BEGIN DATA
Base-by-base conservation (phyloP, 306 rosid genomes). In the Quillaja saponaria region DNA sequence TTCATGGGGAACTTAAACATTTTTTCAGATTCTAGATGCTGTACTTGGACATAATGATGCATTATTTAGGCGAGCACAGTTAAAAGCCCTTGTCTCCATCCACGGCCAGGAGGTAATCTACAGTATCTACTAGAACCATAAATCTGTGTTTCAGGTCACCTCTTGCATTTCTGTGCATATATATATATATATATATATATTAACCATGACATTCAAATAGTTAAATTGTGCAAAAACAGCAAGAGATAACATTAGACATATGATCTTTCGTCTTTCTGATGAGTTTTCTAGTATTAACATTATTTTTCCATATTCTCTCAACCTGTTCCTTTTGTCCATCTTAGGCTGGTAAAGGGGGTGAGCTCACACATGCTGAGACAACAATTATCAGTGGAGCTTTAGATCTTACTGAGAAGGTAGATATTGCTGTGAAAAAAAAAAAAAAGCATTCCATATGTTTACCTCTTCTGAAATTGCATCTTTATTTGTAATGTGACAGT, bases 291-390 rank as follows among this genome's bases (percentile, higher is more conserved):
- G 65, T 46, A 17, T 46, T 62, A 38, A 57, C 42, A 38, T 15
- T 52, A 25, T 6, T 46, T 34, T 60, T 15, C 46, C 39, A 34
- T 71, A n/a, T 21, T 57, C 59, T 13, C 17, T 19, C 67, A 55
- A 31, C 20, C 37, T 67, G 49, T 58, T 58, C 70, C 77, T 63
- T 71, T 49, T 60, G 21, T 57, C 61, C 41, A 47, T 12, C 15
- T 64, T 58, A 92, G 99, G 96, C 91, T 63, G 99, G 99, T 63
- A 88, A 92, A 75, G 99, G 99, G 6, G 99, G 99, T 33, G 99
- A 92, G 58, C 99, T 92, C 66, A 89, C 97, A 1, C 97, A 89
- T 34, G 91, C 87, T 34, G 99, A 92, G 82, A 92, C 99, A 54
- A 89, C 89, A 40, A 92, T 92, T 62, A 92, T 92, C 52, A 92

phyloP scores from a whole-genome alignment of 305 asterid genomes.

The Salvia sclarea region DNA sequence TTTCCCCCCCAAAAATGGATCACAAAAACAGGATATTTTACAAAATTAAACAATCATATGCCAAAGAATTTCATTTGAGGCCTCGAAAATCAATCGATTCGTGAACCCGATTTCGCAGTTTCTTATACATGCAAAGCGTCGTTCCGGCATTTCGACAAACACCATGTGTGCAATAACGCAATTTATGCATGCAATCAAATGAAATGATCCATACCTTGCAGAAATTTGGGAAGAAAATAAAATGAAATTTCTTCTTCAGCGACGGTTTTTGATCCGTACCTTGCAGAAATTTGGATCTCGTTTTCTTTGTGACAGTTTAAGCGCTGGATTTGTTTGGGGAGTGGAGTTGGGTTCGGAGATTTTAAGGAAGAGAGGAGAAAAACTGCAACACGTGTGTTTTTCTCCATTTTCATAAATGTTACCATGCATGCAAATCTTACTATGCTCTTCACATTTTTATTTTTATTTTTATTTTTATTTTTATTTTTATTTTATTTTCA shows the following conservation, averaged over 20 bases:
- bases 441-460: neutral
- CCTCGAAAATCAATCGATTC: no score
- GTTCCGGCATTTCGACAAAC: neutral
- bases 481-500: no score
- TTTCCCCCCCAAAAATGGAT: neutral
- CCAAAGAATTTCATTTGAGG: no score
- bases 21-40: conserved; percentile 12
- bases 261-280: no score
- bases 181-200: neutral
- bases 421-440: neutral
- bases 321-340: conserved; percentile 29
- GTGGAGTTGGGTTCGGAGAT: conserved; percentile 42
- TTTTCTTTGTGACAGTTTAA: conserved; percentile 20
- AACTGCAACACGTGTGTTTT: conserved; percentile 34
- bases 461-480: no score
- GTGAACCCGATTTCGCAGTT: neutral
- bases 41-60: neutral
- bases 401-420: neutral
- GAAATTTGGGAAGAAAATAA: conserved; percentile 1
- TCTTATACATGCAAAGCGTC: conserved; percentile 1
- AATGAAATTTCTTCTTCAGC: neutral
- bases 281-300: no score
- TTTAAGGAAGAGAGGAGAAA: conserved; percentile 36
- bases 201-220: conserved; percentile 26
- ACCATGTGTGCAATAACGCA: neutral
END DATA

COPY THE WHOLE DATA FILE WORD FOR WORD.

Base-by-base conservation (phyloP, 306 rosid genomes). In the Quillaja saponaria region DNA sequence TTCATGGGGAACTTAAACATTTTTTCAGATTCTAGATGCTGTACTTGGACATAATGATGCATTATTTAGGCGAGCACAGTTAAAAGCCCTTGTCTCCATCCACGGCCAGGAGGTAATCTACAGTATCTACTAGAACCATAAATCTGTGTTTCAGGTCACCTCTTGCATTTCTGTGCATATATATATATATATATATATATTAACCATGACATTCAAATAGTTAAATTGTGCAAAAACAGCAAGAGATAACATTAGACATATGATCTTTCGTCTTTCTGATGAGTTTTCTAGTATTAACATTATTTTTCCATATTCTCTCAACCTGTTCCTTTTGTCCATCTTAGGCTGGTAAAGGGGGTGAGCTCACACATGCTGAGACAACAATTATCAGTGGAGCTTTAGATCTTACTGAGAAGGTAGATATTGCTGTGAAAAAAAAAAAAAAGCATTCCATATGTTTACCTCTTCTGAAATTGCATCTTTATTTGTAATGTGACAGT, bases 291-390 rank as follows among this genome's bases (percentile, higher is more conserved):
- G 65, T 46, A 17, T 46, T 62, A 38, A 57, C 42, A 38, T 15
- T 52, A 25, T 6, T 46, T 34, T 60, T 15, C 46, C 39, A 34
- T 71, A n/a, T 21, T 57, C 59, T 13, C 17, T 19, C 67, A 55
- A 31, C 20, C 37, T 67, G 49, T 58, T 58, C 70, C 77, T 63
- T 71, T 49, T 60, G 21, T 57, C 61, C 41, A 47, T 12, C 15
- T 64, T 58, A 92, G 99, G 96, C 91, T 63, G 99, G 99, T 63
- A 88, A 92, A 75, G 99, G 99, G 6, G 99, G 99, T 33, G 99
- A 92, G 58, C 99, T 92, C 66, A 89, C 97, A 1, C 97, A 89
- T 34, G 91, C 87, T 34, G 99, A 92, G 82, A 92, C 99, A 54
- A 89, C 89, A 40, A 92, T 92, T 62, A 92, T 92, C 52, A 92

phyloP scores from a whole-genome alignment of 305 asterid genomes.

The Salvia sclarea region DNA sequence TTTCCCCCCCAAAAATGGATCACAAAAACAGGATATTTTACAAAATTAAACAATCATATGCCAAAGAATTTCATTTGAGGCCTCGAAAATCAATCGATTCGTGAACCCGATTTCGCAGTTTCTTATACATGCAAAGCGTCGTTCCGGCATTTCGACAAACACCATGTGTGCAATAACGCAATTTATGCATGCAATCAAATGAAATGATCCATACCTTGCAGAAATTTGGGAAGAAAATAAAATGAAATTTCTTCTTCAGCGACGGTTTTTGATCCGTACCTTGCAGAAATTTGGATCTCGTTTTCTTTGTGACAGTTTAAGCGCTGGATTTGTTTGGGGAGTGGAGTTGGGTTCGGAGATTTTAAGGAAGAGAGGAGAAAAACTGCAACACGTGTGTTTTTCTCCATTTTCATAAATGTTACCATGCATGCAAATCTTACTATGCTCTTCACATTTTTATTTTTATTTTTATTTTTATTTTTATTTTTATTTTATTTTCA shows the following conservation, averaged over 20 bases:
- bases 441-460: neutral
- CCTCGAAAATCAATCGATTC: no score
- GTTCCGGCATTTCGACAAAC: neutral
- bases 481-500: no score
- TTTCCCCCCCAAAAATGGAT: neutral
- CCAAAGAATTTCATTTGAGG: no score
- bases 21-40: conserved; percentile 12
- bases 261-280: no score
- bases 181-200: neutral
- bases 421-440: neutral
- bases 321-340: conserved; percentile 29
- GTGGAGTTGGGTTCGGAGAT: conserved; percentile 42
- TTTTCTTTGTGACAGTTTAA: conserved; percentile 20
- AACTGCAACACGTGTGTTTT: conserved; percentile 34
- bases 461-480: no score
- GTGAACCCGATTTCGCAGTT: neutral
- bases 41-60: neutral
- bases 401-420: neutral
- GAAATTTGGGAAGAAAATAA: conserved; percentile 1
- TCTTATACATGCAAAGCGTC: conserved; percentile 1
- AATGAAATTTCTTCTTCAGC: neutral
- bases 281-300: no score
- TTTAAGGAAGAGAGGAGAAA: conserved; percentile 36
- bases 201-220: conserved; percentile 26
- ACCATGTGTGCAATAACGCA: neutral